In order to avoid freedom of expression being limited in a discriminatory manner, while at the same time making efforts to take down illegal content on the internet, the Committee on Culture today proposed establishing an Ombudsman institution (or equivalent) with the requisite “independence, powers and authority to assess whether internet content is legal or illegal”. Internet intermediaries could submit questionable cases to the institution for its recommendations on how to deal with them.
Unanimously adopting a draft resolution, based on the report prepared by Frédéric Reiss (France, EPP/CD), the parliamentarians underlined that “the damage caused by the dissemination of harmful content on the internet can quickly become irreversible”. The establishment of an Internet Ombudsman institution should speed up the removal of such content. Moreover, by complying with the Ombudsman’s recommendations, internet intermediaries could avoid possible criminal penalties. They would therefore have good reason to support the Ombudsman institution financially.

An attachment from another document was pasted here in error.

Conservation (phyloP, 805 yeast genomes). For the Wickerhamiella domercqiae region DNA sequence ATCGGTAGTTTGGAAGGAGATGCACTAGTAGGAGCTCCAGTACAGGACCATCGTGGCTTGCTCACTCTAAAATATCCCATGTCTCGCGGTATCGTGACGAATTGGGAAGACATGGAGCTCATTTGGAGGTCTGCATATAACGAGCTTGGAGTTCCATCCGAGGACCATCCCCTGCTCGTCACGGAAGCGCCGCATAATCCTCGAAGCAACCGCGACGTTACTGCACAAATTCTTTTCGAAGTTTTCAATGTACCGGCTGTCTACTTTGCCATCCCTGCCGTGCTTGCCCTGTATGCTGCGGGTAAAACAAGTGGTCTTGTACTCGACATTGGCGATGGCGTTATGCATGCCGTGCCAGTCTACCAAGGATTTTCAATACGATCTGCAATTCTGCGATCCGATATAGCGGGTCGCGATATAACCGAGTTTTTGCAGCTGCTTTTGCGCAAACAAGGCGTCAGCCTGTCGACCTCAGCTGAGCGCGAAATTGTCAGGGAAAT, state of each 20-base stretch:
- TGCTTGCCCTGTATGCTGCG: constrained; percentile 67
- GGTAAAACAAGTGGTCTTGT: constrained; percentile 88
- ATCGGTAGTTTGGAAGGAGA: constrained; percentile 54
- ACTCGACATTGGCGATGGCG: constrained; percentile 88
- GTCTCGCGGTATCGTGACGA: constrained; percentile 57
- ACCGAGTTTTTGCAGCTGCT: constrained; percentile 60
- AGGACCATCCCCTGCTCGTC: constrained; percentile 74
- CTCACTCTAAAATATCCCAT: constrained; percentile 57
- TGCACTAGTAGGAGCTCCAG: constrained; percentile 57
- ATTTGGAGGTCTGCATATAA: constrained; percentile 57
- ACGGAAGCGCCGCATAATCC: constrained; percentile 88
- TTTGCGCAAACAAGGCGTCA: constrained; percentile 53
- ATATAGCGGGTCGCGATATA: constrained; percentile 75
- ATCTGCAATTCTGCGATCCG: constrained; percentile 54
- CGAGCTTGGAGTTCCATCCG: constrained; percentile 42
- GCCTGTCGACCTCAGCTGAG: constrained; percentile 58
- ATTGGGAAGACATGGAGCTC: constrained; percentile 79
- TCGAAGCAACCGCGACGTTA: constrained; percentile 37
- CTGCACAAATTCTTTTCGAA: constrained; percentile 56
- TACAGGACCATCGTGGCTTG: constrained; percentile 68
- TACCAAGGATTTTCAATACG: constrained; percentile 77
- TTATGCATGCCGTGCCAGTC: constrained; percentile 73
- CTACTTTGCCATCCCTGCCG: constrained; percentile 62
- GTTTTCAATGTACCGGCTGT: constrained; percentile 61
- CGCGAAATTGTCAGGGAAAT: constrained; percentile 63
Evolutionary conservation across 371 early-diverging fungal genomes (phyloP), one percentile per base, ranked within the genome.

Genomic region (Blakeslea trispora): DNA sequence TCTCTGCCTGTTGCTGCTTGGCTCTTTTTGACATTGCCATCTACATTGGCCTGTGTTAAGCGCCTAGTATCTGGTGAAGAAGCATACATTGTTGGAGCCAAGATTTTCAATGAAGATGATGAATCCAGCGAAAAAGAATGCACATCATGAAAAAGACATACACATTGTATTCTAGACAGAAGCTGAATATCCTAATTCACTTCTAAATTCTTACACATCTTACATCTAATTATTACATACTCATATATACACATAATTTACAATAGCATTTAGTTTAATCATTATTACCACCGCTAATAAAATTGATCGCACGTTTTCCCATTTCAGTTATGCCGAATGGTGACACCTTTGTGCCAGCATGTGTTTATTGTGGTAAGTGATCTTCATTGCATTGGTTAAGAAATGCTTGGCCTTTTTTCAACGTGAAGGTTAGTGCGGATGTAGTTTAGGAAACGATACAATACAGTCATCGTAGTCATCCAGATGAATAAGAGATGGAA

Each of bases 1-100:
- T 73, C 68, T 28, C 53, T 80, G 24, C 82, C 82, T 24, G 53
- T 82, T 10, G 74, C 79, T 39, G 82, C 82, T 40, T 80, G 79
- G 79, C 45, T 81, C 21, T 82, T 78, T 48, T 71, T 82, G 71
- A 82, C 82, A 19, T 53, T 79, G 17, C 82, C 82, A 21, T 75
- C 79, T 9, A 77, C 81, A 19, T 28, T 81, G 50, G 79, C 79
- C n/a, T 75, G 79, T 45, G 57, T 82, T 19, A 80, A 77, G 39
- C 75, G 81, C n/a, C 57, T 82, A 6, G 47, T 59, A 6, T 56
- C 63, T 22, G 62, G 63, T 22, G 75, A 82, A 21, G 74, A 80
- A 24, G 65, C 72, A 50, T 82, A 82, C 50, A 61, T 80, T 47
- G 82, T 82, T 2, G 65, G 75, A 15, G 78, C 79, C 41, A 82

According to the adopted text, given the transnational nature of the web, Ombudsman institutions set up in the member States should co-operate and network.
While recognising the difficulties involved in setting up such an institution, the committee said that such an institution “could play a key part in the online communication process by maintaining balance between freedom of expression and other fundamental rights”.